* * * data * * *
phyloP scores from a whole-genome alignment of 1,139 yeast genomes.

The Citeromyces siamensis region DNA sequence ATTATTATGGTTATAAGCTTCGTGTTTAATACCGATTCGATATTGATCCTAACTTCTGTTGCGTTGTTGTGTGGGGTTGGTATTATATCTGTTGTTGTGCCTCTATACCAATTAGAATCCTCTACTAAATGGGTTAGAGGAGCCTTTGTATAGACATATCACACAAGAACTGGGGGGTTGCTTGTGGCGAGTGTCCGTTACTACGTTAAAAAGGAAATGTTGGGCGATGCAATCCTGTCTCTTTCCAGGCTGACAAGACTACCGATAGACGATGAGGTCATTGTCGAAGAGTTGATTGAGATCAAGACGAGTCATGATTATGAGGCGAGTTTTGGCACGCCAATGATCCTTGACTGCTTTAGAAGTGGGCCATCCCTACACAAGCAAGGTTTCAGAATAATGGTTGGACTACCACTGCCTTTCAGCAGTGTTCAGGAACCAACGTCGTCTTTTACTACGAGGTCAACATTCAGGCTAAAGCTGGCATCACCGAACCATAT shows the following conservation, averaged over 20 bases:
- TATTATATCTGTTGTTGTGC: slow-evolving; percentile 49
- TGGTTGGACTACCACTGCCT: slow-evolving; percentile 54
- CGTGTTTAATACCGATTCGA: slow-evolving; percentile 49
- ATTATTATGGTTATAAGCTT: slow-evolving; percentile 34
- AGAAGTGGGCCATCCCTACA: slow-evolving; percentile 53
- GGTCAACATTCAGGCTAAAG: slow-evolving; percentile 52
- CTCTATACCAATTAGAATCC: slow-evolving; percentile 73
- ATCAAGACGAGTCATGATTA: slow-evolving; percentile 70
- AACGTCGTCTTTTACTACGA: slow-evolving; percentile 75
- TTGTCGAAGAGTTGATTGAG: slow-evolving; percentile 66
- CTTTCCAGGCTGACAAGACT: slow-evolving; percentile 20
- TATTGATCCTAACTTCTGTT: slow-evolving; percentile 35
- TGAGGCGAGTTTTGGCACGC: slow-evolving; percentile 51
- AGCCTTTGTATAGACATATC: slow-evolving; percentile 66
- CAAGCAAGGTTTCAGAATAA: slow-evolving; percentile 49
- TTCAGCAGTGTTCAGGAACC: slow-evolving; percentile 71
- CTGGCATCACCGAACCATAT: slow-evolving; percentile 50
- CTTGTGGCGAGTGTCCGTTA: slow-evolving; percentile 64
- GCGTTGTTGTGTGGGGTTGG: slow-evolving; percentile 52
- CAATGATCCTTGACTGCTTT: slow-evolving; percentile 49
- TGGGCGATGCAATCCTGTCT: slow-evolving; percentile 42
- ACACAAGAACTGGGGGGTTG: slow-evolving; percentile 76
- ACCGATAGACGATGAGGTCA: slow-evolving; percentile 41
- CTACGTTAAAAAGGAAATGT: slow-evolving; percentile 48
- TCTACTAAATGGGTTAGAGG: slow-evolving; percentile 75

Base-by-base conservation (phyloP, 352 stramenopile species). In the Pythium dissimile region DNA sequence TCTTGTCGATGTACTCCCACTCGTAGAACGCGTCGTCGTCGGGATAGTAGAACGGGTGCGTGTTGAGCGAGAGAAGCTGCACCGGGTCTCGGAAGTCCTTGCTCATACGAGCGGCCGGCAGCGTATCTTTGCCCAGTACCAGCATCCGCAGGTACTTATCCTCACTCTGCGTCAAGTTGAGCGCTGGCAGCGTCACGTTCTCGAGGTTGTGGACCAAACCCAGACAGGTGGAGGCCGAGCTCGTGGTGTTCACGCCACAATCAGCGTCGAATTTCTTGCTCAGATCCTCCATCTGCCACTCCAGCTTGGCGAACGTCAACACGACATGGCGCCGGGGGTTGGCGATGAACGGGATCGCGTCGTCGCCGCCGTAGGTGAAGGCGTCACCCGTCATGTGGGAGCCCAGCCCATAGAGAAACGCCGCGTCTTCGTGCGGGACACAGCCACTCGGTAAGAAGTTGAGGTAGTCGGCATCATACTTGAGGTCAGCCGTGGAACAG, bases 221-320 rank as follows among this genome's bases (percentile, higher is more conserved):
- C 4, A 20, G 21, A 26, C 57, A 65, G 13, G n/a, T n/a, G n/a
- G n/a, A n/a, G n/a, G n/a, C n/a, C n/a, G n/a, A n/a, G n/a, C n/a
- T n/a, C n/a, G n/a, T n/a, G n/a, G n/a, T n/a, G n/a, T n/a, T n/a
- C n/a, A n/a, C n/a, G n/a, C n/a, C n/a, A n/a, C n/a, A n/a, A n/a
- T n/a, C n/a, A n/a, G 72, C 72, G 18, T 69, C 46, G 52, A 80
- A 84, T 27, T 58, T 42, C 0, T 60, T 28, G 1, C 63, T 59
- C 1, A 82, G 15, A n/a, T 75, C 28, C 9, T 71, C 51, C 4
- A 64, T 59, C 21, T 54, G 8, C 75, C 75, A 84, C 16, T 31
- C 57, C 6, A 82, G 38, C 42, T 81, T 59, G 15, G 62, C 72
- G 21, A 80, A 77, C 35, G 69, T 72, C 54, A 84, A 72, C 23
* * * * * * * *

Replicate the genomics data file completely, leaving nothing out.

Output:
phyloP scores from a whole-genome alignment of 1,139 yeast genomes.

The Citeromyces siamensis region DNA sequence ATTATTATGGTTATAAGCTTCGTGTTTAATACCGATTCGATATTGATCCTAACTTCTGTTGCGTTGTTGTGTGGGGTTGGTATTATATCTGTTGTTGTGCCTCTATACCAATTAGAATCCTCTACTAAATGGGTTAGAGGAGCCTTTGTATAGACATATCACACAAGAACTGGGGGGTTGCTTGTGGCGAGTGTCCGTTACTACGTTAAAAAGGAAATGTTGGGCGATGCAATCCTGTCTCTTTCCAGGCTGACAAGACTACCGATAGACGATGAGGTCATTGTCGAAGAGTTGATTGAGATCAAGACGAGTCATGATTATGAGGCGAGTTTTGGCACGCCAATGATCCTTGACTGCTTTAGAAGTGGGCCATCCCTACACAAGCAAGGTTTCAGAATAATGGTTGGACTACCACTGCCTTTCAGCAGTGTTCAGGAACCAACGTCGTCTTTTACTACGAGGTCAACATTCAGGCTAAAGCTGGCATCACCGAACCATAT shows the following conservation, averaged over 20 bases:
- TATTATATCTGTTGTTGTGC: slow-evolving; percentile 49
- TGGTTGGACTACCACTGCCT: slow-evolving; percentile 54
- CGTGTTTAATACCGATTCGA: slow-evolving; percentile 49
- ATTATTATGGTTATAAGCTT: slow-evolving; percentile 34
- AGAAGTGGGCCATCCCTACA: slow-evolving; percentile 53
- GGTCAACATTCAGGCTAAAG: slow-evolving; percentile 52
- CTCTATACCAATTAGAATCC: slow-evolving; percentile 73
- ATCAAGACGAGTCATGATTA: slow-evolving; percentile 70
- AACGTCGTCTTTTACTACGA: slow-evolving; percentile 75
- TTGTCGAAGAGTTGATTGAG: slow-evolving; percentile 66
- CTTTCCAGGCTGACAAGACT: slow-evolving; percentile 20
- TATTGATCCTAACTTCTGTT: slow-evolving; percentile 35
- TGAGGCGAGTTTTGGCACGC: slow-evolving; percentile 51
- AGCCTTTGTATAGACATATC: slow-evolving; percentile 66
- CAAGCAAGGTTTCAGAATAA: slow-evolving; percentile 49
- TTCAGCAGTGTTCAGGAACC: slow-evolving; percentile 71
- CTGGCATCACCGAACCATAT: slow-evolving; percentile 50
- CTTGTGGCGAGTGTCCGTTA: slow-evolving; percentile 64
- GCGTTGTTGTGTGGGGTTGG: slow-evolving; percentile 52
- CAATGATCCTTGACTGCTTT: slow-evolving; percentile 49
- TGGGCGATGCAATCCTGTCT: slow-evolving; percentile 42
- ACACAAGAACTGGGGGGTTG: slow-evolving; percentile 76
- ACCGATAGACGATGAGGTCA: slow-evolving; percentile 41
- CTACGTTAAAAAGGAAATGT: slow-evolving; percentile 48
- TCTACTAAATGGGTTAGAGG: slow-evolving; percentile 75

Base-by-base conservation (phyloP, 352 stramenopile species). In the Pythium dissimile region DNA sequence TCTTGTCGATGTACTCCCACTCGTAGAACGCGTCGTCGTCGGGATAGTAGAACGGGTGCGTGTTGAGCGAGAGAAGCTGCACCGGGTCTCGGAAGTCCTTGCTCATACGAGCGGCCGGCAGCGTATCTTTGCCCAGTACCAGCATCCGCAGGTACTTATCCTCACTCTGCGTCAAGTTGAGCGCTGGCAGCGTCACGTTCTCGAGGTTGTGGACCAAACCCAGACAGGTGGAGGCCGAGCTCGTGGTGTTCACGCCACAATCAGCGTCGAATTTCTTGCTCAGATCCTCCATCTGCCACTCCAGCTTGGCGAACGTCAACACGACATGGCGCCGGGGGTTGGCGATGAACGGGATCGCGTCGTCGCCGCCGTAGGTGAAGGCGTCACCCGTCATGTGGGAGCCCAGCCCATAGAGAAACGCCGCGTCTTCGTGCGGGACACAGCCACTCGGTAAGAAGTTGAGGTAGTCGGCATCATACTTGAGGTCAGCCGTGGAACAG, bases 221-320 rank as follows among this genome's bases (percentile, higher is more conserved):
- C 4, A 20, G 21, A 26, C 57, A 65, G 13, G n/a, T n/a, G n/a
- G n/a, A n/a, G n/a, G n/a, C n/a, C n/a, G n/a, A n/a, G n/a, C n/a
- T n/a, C n/a, G n/a, T n/a, G n/a, G n/a, T n/a, G n/a, T n/a, T n/a
- C n/a, A n/a, C n/a, G n/a, C n/a, C n/a, A n/a, C n/a, A n/a, A n/a
- T n/a, C n/a, A n/a, G 72, C 72, G 18, T 69, C 46, G 52, A 80
- A 84, T 27, T 58, T 42, C 0, T 60, T 28, G 1, C 63, T 59
- C 1, A 82, G 15, A n/a, T 75, C 28, C 9, T 71, C 51, C 4
- A 64, T 59, C 21, T 54, G 8, C 75, C 75, A 84, C 16, T 31
- C 57, C 6, A 82, G 38, C 42, T 81, T 59, G 15, G 62, C 72
- G 21, A 80, A 77, C 35, G 69, T 72, C 54, A 84, A 72, C 23